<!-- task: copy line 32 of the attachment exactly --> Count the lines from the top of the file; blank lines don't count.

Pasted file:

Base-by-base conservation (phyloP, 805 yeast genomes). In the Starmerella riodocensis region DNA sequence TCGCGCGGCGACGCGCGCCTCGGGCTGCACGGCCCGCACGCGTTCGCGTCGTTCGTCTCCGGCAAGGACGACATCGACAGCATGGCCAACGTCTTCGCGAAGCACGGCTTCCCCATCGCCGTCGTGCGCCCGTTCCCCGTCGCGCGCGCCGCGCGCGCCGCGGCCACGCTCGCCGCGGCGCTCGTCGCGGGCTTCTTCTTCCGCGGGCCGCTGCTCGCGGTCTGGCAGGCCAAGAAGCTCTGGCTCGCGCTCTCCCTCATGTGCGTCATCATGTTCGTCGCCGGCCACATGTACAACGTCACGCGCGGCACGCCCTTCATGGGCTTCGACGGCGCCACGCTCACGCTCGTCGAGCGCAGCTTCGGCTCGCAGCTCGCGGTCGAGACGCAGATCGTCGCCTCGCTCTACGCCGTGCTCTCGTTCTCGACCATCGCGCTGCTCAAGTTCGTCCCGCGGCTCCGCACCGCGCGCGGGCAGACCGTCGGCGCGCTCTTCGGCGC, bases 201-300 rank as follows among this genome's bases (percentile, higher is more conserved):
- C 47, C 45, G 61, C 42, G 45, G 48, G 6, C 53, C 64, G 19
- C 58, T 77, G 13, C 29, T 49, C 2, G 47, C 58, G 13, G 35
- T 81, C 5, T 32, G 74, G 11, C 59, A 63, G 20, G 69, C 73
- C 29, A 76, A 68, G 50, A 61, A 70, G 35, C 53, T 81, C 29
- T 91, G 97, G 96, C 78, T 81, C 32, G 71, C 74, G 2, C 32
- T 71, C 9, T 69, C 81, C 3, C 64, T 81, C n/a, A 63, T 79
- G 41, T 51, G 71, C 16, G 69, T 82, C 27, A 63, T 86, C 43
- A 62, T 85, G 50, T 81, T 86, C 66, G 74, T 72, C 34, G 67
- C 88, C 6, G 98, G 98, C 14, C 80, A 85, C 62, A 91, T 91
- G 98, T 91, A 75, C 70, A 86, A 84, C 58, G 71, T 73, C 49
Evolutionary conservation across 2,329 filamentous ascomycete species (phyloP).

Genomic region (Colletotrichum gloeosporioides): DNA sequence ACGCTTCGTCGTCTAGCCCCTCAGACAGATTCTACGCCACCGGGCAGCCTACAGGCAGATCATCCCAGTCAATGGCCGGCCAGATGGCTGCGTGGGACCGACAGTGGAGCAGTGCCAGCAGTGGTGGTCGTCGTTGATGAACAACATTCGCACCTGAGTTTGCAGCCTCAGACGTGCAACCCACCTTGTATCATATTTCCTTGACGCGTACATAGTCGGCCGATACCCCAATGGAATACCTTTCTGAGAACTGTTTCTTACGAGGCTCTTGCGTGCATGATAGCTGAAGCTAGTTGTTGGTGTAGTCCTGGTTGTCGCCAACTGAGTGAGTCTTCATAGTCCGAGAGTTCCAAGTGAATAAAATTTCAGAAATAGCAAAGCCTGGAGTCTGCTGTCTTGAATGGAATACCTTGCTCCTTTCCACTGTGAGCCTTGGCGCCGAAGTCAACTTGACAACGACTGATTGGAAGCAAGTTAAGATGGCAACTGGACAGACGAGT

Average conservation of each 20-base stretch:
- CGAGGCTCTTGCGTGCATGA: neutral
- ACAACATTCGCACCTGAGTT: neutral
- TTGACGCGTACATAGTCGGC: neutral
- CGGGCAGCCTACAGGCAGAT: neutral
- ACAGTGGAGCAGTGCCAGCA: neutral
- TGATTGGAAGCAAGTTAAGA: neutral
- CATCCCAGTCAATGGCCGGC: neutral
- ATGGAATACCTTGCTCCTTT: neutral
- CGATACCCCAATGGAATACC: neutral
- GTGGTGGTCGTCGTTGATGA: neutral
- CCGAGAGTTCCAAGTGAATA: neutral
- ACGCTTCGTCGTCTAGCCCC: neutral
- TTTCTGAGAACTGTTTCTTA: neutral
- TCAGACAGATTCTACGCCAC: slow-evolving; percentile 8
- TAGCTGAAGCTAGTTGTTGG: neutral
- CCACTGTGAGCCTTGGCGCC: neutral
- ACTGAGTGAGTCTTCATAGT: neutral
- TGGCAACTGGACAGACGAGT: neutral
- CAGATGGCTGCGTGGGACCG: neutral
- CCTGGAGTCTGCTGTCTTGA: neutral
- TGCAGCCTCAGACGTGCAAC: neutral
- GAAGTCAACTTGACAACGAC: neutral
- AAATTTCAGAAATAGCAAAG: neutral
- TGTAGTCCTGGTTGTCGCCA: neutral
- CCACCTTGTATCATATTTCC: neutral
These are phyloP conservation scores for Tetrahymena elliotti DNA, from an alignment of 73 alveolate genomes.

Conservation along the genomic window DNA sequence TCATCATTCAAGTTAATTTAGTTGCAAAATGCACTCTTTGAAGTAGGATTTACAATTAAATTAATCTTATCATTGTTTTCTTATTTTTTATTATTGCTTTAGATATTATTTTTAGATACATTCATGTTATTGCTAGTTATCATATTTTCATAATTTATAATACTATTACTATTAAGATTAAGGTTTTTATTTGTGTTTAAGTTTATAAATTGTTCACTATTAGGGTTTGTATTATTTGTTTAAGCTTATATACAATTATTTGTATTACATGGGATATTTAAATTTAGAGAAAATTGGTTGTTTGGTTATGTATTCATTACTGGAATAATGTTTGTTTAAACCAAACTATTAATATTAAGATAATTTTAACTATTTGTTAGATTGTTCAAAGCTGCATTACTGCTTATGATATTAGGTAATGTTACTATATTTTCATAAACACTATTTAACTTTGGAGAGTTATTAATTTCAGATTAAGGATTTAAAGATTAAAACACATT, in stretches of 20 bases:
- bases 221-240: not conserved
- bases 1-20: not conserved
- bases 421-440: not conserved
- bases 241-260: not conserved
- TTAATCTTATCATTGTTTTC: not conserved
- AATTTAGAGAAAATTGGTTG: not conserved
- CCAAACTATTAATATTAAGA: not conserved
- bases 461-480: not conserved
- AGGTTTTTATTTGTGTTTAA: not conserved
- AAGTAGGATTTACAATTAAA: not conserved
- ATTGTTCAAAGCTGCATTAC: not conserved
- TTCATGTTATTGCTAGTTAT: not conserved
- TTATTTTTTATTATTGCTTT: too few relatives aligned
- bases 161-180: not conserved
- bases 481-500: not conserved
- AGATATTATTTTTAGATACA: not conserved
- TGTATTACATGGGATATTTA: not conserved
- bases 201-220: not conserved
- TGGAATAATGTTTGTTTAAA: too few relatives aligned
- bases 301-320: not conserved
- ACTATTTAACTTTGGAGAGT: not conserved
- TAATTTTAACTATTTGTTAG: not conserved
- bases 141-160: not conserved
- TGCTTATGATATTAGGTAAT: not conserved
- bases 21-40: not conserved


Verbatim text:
- TGGCAACTGGACAGACGAGT: neutral